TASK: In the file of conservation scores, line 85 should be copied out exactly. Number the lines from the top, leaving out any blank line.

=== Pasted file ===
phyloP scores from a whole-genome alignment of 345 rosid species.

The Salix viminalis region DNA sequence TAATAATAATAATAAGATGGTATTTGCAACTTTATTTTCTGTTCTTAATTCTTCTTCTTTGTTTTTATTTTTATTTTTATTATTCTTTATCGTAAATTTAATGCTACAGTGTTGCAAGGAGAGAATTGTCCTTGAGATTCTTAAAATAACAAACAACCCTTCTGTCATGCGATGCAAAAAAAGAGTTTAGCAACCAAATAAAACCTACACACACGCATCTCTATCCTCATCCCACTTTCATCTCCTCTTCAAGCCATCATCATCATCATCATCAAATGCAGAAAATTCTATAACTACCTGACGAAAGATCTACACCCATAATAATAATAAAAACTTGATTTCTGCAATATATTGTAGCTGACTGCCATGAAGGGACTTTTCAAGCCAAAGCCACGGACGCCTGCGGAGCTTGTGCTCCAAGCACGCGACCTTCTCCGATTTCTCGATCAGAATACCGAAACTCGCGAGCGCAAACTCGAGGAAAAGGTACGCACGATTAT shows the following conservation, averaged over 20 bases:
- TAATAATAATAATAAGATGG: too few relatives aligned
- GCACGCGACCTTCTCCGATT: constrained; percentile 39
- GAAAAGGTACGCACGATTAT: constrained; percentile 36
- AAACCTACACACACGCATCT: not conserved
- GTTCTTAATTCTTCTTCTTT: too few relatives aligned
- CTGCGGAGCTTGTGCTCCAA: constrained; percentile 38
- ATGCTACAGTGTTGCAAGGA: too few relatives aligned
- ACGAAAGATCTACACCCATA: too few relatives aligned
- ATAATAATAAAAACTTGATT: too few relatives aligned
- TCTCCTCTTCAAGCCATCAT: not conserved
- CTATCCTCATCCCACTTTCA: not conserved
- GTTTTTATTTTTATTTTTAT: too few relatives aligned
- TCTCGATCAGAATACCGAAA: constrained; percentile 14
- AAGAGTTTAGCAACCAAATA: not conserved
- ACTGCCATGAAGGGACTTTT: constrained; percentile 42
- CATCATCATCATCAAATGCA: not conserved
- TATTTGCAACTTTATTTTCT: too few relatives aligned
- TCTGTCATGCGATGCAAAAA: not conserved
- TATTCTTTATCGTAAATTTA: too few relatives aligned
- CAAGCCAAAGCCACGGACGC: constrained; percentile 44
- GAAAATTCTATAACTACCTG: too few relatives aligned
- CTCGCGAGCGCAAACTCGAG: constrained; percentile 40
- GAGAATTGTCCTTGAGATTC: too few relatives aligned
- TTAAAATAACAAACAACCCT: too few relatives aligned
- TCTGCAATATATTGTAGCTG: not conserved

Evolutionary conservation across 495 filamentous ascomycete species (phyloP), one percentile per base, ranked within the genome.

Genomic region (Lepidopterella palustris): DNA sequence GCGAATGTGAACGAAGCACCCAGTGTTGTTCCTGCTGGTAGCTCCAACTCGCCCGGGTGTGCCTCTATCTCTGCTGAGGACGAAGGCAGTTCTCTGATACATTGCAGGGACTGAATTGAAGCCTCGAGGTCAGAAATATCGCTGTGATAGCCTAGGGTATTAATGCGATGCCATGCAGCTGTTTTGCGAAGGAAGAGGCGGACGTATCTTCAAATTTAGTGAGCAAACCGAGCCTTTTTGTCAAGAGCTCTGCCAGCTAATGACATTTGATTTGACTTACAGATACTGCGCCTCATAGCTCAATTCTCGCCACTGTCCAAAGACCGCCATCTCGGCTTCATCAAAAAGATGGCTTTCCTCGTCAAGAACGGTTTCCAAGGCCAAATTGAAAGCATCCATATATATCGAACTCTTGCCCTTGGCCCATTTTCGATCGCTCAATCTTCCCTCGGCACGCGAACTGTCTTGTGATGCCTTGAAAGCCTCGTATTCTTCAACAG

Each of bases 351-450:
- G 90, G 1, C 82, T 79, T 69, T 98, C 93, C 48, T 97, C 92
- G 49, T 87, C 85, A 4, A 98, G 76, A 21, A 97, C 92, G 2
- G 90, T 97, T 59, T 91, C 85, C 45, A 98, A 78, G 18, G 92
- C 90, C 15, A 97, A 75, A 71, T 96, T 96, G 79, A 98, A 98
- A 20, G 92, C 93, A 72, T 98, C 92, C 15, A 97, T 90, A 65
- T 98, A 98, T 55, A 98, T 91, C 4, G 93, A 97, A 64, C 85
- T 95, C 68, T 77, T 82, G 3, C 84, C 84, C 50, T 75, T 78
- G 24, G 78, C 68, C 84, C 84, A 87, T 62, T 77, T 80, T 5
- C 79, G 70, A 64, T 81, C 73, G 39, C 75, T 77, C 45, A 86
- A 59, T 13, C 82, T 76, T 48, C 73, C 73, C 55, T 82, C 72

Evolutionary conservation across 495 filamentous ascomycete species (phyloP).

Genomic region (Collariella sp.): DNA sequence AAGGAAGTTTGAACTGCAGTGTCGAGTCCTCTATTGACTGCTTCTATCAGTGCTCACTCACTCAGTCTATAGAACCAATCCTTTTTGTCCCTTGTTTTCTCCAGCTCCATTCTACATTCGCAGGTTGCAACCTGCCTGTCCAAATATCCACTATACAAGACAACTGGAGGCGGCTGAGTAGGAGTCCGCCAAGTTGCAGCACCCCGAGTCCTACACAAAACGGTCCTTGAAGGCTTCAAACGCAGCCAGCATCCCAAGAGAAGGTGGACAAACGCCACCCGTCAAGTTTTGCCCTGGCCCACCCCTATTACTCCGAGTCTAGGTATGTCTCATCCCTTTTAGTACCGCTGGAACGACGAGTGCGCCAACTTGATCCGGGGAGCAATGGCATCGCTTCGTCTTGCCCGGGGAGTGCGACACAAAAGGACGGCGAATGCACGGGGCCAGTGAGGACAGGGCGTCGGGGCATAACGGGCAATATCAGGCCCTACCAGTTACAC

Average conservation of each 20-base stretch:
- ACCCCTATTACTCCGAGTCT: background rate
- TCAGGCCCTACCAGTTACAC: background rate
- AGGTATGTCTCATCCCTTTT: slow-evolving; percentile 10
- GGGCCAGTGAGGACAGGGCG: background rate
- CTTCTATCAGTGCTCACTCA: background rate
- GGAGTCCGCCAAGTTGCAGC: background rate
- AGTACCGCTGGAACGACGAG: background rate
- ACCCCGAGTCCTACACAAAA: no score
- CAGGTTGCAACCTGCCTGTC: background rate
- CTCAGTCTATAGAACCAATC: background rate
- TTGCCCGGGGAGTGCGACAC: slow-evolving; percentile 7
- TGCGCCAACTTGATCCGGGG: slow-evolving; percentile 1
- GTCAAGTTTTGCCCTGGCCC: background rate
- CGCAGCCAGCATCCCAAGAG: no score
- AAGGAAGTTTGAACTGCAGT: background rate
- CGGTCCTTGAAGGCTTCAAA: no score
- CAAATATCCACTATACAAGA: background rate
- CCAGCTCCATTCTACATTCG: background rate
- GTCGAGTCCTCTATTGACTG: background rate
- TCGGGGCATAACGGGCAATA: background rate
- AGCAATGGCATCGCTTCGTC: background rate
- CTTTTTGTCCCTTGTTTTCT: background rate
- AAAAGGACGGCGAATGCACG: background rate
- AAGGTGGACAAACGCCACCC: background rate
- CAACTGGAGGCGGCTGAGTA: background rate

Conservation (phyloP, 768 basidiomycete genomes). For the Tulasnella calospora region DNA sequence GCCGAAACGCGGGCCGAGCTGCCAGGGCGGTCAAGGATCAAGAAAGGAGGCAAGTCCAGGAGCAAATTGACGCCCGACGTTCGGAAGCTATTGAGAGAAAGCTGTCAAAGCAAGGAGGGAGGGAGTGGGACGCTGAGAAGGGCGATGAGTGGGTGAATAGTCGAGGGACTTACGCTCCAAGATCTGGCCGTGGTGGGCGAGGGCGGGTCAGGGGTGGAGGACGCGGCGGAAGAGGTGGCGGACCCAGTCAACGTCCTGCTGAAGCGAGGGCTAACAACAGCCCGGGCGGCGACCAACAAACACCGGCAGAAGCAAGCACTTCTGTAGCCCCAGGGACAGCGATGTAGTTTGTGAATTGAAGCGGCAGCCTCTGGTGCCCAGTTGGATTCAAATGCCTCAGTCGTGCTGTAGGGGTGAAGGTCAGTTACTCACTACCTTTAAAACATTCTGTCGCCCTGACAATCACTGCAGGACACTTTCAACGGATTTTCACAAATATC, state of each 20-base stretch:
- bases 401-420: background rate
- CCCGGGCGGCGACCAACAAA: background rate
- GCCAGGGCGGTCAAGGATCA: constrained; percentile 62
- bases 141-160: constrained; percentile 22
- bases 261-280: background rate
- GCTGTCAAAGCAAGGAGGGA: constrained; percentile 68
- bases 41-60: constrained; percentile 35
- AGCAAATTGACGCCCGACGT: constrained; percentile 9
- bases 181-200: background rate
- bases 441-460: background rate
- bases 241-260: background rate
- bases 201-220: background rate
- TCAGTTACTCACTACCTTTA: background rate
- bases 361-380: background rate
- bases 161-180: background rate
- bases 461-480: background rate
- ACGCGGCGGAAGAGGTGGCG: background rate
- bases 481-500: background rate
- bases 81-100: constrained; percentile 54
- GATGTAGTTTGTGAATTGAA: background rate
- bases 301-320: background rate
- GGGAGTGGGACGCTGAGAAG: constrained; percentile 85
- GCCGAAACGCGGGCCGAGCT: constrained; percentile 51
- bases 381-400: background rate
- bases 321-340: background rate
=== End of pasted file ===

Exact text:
- bases 461-480: background rate